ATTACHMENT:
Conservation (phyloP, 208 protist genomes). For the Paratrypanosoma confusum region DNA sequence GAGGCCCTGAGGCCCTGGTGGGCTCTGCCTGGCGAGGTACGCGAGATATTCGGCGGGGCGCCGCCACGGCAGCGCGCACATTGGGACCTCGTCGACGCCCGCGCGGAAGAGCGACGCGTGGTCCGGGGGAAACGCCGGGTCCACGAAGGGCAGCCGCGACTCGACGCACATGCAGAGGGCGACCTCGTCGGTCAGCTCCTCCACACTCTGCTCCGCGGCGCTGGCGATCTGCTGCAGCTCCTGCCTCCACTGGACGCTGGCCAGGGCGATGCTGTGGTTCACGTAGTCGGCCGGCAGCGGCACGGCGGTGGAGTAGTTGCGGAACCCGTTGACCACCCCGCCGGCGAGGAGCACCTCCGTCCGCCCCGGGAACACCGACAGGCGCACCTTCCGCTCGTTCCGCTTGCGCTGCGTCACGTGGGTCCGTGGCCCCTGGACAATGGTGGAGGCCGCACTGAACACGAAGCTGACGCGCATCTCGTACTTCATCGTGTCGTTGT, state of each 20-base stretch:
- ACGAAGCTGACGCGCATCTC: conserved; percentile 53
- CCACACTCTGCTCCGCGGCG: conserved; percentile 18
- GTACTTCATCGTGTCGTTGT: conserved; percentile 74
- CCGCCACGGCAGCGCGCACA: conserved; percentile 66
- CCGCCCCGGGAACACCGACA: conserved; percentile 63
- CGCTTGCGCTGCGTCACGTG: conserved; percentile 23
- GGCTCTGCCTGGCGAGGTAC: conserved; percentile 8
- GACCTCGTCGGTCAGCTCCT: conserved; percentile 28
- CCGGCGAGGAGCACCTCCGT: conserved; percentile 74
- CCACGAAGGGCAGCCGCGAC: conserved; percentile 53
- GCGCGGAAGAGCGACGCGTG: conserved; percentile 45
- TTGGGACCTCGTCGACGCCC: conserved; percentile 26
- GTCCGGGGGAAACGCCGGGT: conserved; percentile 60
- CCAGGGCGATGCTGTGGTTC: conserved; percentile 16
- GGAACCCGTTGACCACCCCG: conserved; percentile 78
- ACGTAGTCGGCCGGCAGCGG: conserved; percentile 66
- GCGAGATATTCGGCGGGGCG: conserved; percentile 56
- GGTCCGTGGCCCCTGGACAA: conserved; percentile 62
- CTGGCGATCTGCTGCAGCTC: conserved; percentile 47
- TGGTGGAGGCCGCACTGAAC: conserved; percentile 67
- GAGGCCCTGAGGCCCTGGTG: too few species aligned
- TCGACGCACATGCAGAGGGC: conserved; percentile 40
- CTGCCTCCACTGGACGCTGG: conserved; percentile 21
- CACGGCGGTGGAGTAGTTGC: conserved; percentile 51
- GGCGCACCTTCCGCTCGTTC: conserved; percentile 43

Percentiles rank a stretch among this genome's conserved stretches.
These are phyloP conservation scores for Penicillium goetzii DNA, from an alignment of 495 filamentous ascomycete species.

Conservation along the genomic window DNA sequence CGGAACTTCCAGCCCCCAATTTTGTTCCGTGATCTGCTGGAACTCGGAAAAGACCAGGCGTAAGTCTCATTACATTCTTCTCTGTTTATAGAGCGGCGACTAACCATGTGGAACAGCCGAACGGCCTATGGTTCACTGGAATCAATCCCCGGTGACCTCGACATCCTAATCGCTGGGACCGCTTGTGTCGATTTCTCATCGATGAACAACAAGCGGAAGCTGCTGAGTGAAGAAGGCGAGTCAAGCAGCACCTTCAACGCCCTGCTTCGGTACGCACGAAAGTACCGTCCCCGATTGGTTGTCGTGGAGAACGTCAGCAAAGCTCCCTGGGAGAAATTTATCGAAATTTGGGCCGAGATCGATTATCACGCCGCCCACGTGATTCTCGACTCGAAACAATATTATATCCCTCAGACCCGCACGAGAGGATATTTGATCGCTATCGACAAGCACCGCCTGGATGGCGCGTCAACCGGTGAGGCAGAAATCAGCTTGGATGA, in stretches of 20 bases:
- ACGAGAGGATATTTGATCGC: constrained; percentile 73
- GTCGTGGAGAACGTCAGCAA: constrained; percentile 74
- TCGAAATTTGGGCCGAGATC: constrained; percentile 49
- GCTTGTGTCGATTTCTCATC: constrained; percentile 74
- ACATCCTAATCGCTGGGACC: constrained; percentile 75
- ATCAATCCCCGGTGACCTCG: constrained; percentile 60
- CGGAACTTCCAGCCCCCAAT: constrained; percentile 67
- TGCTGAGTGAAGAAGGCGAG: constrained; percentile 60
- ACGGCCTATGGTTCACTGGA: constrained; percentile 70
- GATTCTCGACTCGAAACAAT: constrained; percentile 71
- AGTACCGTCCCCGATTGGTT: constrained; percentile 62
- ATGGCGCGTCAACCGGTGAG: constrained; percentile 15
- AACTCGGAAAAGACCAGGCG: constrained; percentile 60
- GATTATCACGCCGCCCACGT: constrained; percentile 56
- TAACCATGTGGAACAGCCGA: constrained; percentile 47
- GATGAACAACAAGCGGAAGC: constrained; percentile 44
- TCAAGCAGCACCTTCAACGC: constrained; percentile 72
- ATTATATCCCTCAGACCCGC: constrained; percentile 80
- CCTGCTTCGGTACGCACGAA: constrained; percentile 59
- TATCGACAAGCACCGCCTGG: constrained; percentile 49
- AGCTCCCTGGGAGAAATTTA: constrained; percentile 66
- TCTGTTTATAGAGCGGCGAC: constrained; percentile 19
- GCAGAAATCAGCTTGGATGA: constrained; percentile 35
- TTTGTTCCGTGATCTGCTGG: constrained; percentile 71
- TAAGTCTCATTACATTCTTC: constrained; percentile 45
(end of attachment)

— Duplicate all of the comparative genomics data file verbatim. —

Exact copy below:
Conservation (phyloP, 208 protist genomes). For the Paratrypanosoma confusum region DNA sequence GAGGCCCTGAGGCCCTGGTGGGCTCTGCCTGGCGAGGTACGCGAGATATTCGGCGGGGCGCCGCCACGGCAGCGCGCACATTGGGACCTCGTCGACGCCCGCGCGGAAGAGCGACGCGTGGTCCGGGGGAAACGCCGGGTCCACGAAGGGCAGCCGCGACTCGACGCACATGCAGAGGGCGACCTCGTCGGTCAGCTCCTCCACACTCTGCTCCGCGGCGCTGGCGATCTGCTGCAGCTCCTGCCTCCACTGGACGCTGGCCAGGGCGATGCTGTGGTTCACGTAGTCGGCCGGCAGCGGCACGGCGGTGGAGTAGTTGCGGAACCCGTTGACCACCCCGCCGGCGAGGAGCACCTCCGTCCGCCCCGGGAACACCGACAGGCGCACCTTCCGCTCGTTCCGCTTGCGCTGCGTCACGTGGGTCCGTGGCCCCTGGACAATGGTGGAGGCCGCACTGAACACGAAGCTGACGCGCATCTCGTACTTCATCGTGTCGTTGT, state of each 20-base stretch:
- ACGAAGCTGACGCGCATCTC: conserved; percentile 53
- CCACACTCTGCTCCGCGGCG: conserved; percentile 18
- GTACTTCATCGTGTCGTTGT: conserved; percentile 74
- CCGCCACGGCAGCGCGCACA: conserved; percentile 66
- CCGCCCCGGGAACACCGACA: conserved; percentile 63
- CGCTTGCGCTGCGTCACGTG: conserved; percentile 23
- GGCTCTGCCTGGCGAGGTAC: conserved; percentile 8
- GACCTCGTCGGTCAGCTCCT: conserved; percentile 28
- CCGGCGAGGAGCACCTCCGT: conserved; percentile 74
- CCACGAAGGGCAGCCGCGAC: conserved; percentile 53
- GCGCGGAAGAGCGACGCGTG: conserved; percentile 45
- TTGGGACCTCGTCGACGCCC: conserved; percentile 26
- GTCCGGGGGAAACGCCGGGT: conserved; percentile 60
- CCAGGGCGATGCTGTGGTTC: conserved; percentile 16
- GGAACCCGTTGACCACCCCG: conserved; percentile 78
- ACGTAGTCGGCCGGCAGCGG: conserved; percentile 66
- GCGAGATATTCGGCGGGGCG: conserved; percentile 56
- GGTCCGTGGCCCCTGGACAA: conserved; percentile 62
- CTGGCGATCTGCTGCAGCTC: conserved; percentile 47
- TGGTGGAGGCCGCACTGAAC: conserved; percentile 67
- GAGGCCCTGAGGCCCTGGTG: too few species aligned
- TCGACGCACATGCAGAGGGC: conserved; percentile 40
- CTGCCTCCACTGGACGCTGG: conserved; percentile 21
- CACGGCGGTGGAGTAGTTGC: conserved; percentile 51
- GGCGCACCTTCCGCTCGTTC: conserved; percentile 43

Percentiles rank a stretch among this genome's conserved stretches.
These are phyloP conservation scores for Penicillium goetzii DNA, from an alignment of 495 filamentous ascomycete species.

Conservation along the genomic window DNA sequence CGGAACTTCCAGCCCCCAATTTTGTTCCGTGATCTGCTGGAACTCGGAAAAGACCAGGCGTAAGTCTCATTACATTCTTCTCTGTTTATAGAGCGGCGACTAACCATGTGGAACAGCCGAACGGCCTATGGTTCACTGGAATCAATCCCCGGTGACCTCGACATCCTAATCGCTGGGACCGCTTGTGTCGATTTCTCATCGATGAACAACAAGCGGAAGCTGCTGAGTGAAGAAGGCGAGTCAAGCAGCACCTTCAACGCCCTGCTTCGGTACGCACGAAAGTACCGTCCCCGATTGGTTGTCGTGGAGAACGTCAGCAAAGCTCCCTGGGAGAAATTTATCGAAATTTGGGCCGAGATCGATTATCACGCCGCCCACGTGATTCTCGACTCGAAACAATATTATATCCCTCAGACCCGCACGAGAGGATATTTGATCGCTATCGACAAGCACCGCCTGGATGGCGCGTCAACCGGTGAGGCAGAAATCAGCTTGGATGA, in stretches of 20 bases:
- ACGAGAGGATATTTGATCGC: constrained; percentile 73
- GTCGTGGAGAACGTCAGCAA: constrained; percentile 74
- TCGAAATTTGGGCCGAGATC: constrained; percentile 49
- GCTTGTGTCGATTTCTCATC: constrained; percentile 74
- ACATCCTAATCGCTGGGACC: constrained; percentile 75
- ATCAATCCCCGGTGACCTCG: constrained; percentile 60
- CGGAACTTCCAGCCCCCAAT: constrained; percentile 67
- TGCTGAGTGAAGAAGGCGAG: constrained; percentile 60
- ACGGCCTATGGTTCACTGGA: constrained; percentile 70
- GATTCTCGACTCGAAACAAT: constrained; percentile 71
- AGTACCGTCCCCGATTGGTT: constrained; percentile 62
- ATGGCGCGTCAACCGGTGAG: constrained; percentile 15
- AACTCGGAAAAGACCAGGCG: constrained; percentile 60
- GATTATCACGCCGCCCACGT: constrained; percentile 56
- TAACCATGTGGAACAGCCGA: constrained; percentile 47
- GATGAACAACAAGCGGAAGC: constrained; percentile 44
- TCAAGCAGCACCTTCAACGC: constrained; percentile 72
- ATTATATCCCTCAGACCCGC: constrained; percentile 80
- CCTGCTTCGGTACGCACGAA: constrained; percentile 59
- TATCGACAAGCACCGCCTGG: constrained; percentile 49
- AGCTCCCTGGGAGAAATTTA: constrained; percentile 66
- TCTGTTTATAGAGCGGCGAC: constrained; percentile 19
- GCAGAAATCAGCTTGGATGA: constrained; percentile 35
- TTTGTTCCGTGATCTGCTGG: constrained; percentile 71
- TAAGTCTCATTACATTCTTC: constrained; percentile 45